I Don’t Get It: Why is that we always think bigger is better. Maybe more expensive, maybe more seating, maybe more luxury boxes, maybe more pricey eats, but does anyone think the Wachovia Center can hold a candle to the Spectrum in terms of simply watching an athletic event?
Today’s Upper: Pat Meehan is not officially running for governor. But it seems all but a sure thing that he will be soon. The state could use a good dose of the kind of common sense, corruption-busting Meehan was known for, first as Delco D.A., then as U.S. attorney for eastern Pennsylvania.
Quote Box: “I’m here because my name is Pat. Pat Croce is for Pat Meehan and I don’t endorse anyone.”
-- Delco native Pat Croce at last night’s fundraiser for Pat Meehan.

Spectrum: Blowing the roof off one more time

They will blow the roof off the Spectrum tonight.

It won’t be the first time. But for basketball, it will be the last.

The Spectrum opened in 1968. It lost part of its roof a few months later. Then it happened again a few weeks after that. The place was shut down while repairs were made.

The slow passing of the legendary South Philly sports palace will mark another milestone tonight. The Sixers will return to the place where they won a world championship as part of the year-long farewell to the cozy building that now sits in the shadow of the cavernous Wachovia Center across the parking lot.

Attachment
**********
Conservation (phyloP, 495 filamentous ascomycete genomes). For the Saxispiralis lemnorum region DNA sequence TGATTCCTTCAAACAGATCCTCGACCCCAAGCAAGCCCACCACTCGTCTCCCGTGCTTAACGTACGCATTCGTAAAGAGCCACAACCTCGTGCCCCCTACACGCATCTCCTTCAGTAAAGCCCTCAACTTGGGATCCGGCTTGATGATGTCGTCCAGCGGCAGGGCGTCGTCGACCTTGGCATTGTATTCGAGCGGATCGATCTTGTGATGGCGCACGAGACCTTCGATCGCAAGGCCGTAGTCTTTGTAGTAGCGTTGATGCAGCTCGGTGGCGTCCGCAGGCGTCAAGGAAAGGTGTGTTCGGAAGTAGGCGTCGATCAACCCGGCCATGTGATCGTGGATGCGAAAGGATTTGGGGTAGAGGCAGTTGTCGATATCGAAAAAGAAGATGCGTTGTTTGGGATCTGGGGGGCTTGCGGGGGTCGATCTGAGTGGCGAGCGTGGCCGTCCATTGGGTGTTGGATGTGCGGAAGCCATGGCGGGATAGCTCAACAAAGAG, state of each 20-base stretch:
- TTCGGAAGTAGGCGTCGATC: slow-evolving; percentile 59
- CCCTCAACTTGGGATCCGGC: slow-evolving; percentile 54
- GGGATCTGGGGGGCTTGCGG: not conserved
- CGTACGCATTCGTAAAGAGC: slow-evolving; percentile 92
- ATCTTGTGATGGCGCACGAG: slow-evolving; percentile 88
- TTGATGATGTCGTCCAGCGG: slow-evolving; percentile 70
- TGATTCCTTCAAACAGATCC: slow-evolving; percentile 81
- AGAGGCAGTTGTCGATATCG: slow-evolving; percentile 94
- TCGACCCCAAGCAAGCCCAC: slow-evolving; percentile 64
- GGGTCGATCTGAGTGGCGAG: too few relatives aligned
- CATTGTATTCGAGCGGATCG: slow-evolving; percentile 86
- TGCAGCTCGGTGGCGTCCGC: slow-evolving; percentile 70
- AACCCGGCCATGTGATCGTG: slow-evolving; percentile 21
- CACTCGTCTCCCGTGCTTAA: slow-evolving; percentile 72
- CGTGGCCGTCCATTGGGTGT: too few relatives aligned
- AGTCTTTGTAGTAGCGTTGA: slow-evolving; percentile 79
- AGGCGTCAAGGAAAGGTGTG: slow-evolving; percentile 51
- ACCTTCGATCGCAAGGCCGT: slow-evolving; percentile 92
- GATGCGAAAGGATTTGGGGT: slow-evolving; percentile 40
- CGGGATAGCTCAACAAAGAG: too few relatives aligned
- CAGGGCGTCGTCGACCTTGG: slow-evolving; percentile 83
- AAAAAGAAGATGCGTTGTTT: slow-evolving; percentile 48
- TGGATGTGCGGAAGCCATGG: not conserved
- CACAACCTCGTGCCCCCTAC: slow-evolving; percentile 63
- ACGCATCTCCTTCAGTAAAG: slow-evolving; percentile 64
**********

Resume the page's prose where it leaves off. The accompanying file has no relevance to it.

They will bring back a lot of the Sixers greats, including “Dr. J” Julius Erving, the man who resurrected the franchise when he arrived from the ABA, and Moses Malone, the stalwart in the center who proved the difference as the Sixers defeated the Lost Angeles Lakers in “fo” straight to win a world title, just as he had predicted.

The Flyers made their final visit to their old home – the place where they won back-to-back Stanley Cups, in the pre-season.

There is a year-long series of special concerts booked into the site, including two shows by The Boss, Bruce Springsteen and the E Street Band, in April. Just for old times, they should have Foghat open the show. It seems like they opened every show in the countless number of concerts I saw there.

Oddly enough, it’s the concerts I likely will remember most about the building. Everyone from Bruce to Blue Oyster Cult.

But it’s not the concert I will remember most. That honor remains with the show my wife and I attended some 25 years after the first time I walked into that building.

At our wedding, we danced to “All the Way,” by Frank Sinatra. A couple of decades later, we attended his silver jubilee show at the Spectrum. I had bought the tickets for Valentine’s Day.